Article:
White People, Ferguson, and Empathy


This is not a post about whether or not Darren Wilson should have been indicted. This is not a post defending the rioting and looting that has come after. This is a post about examining our reactions to phenomena that we can’t properly understand.

Obviously, an ordered society cannot long survive when looting and destruction of property – especially the private property of innocent bystanders – are accepted as legitimate forms of airing grievances with the system. And so I have no fault with anyone who rightly points out that the excesses of the protesters must stop and I have no objection to the police arresting anyone who is involved in these activities and throwing the book at them.

What I do object to is the dismissive, contempt-laden tone taken by many commentators and armchair experts (particularly on twitter) about what is happening here. I don’t want to call out individual folks in this post but I saw numerous tweets to the effect of “White people didn’t riot when the OJ verdict was announced” (which is, boiled down, a not-very-veiled way of suggesting that white people are better than black people), or “I stand with cops. Period. The end.” (which is, boiled down, an invitation to totalitarianism), or other expressions bordering on glee that people were incensed that the system had exonerated Darren Wilson. Equally troubling, I find people expressing sentiment to the effect that they are either glad Michael Brown is dead, or are indifferent to his death.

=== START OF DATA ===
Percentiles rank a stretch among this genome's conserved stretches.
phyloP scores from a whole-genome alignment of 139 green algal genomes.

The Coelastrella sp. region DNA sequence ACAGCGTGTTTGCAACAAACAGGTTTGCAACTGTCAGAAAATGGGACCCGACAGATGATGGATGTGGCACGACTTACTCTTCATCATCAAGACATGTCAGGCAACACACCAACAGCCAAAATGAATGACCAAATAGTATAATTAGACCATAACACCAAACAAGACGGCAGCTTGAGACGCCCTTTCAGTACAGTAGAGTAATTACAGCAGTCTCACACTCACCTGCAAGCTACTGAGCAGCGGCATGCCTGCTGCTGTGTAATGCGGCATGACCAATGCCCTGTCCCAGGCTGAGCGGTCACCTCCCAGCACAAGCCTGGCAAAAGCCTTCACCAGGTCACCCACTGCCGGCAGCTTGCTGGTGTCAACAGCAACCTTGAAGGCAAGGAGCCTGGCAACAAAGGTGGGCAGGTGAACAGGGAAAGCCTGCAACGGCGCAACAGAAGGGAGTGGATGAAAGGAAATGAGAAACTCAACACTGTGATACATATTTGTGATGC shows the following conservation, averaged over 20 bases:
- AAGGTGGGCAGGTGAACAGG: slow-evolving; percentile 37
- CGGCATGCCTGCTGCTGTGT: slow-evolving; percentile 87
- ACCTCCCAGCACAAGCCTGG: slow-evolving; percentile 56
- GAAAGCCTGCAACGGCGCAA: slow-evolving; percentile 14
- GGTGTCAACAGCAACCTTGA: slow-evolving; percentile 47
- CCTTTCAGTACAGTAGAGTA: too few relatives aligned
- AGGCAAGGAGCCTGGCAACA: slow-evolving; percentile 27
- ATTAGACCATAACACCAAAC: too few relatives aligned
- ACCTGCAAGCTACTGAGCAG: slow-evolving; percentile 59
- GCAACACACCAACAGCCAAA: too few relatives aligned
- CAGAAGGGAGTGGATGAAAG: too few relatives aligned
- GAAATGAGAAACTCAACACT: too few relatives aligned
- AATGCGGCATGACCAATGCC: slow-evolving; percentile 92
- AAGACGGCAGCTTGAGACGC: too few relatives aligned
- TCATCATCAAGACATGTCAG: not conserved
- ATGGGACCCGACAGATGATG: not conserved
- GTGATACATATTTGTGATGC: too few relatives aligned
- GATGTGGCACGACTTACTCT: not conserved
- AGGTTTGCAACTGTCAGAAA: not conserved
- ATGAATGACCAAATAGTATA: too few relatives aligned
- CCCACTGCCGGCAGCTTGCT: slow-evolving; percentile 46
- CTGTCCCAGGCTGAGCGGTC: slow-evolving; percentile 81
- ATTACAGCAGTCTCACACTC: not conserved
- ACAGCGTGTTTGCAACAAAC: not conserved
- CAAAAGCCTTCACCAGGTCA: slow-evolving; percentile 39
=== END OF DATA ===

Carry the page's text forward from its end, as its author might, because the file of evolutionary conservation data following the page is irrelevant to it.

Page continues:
All of this rhetoric is fine and well from people for whom, with relatively rare exceptions, the system has by and large over the years worked to protect their legal interests. Most of the people making these comments have probably been taught from a very young age, “If you are in trouble, call the cops. They will help you.” They have likewise been taught, “Never take the law into your own hands. If someone violates your rights, take them to court and the justice system will protect you.” They have been taught this because of the justified expectation that things would work out exactly this way. And they (apparently) have complete ignorance of the existence of a class of people for whom – for decades or even centuries – things did not work out exactly this way.

I think it’s difficult for many of us to acknowledge the shadow our parents cast on the way …read more    

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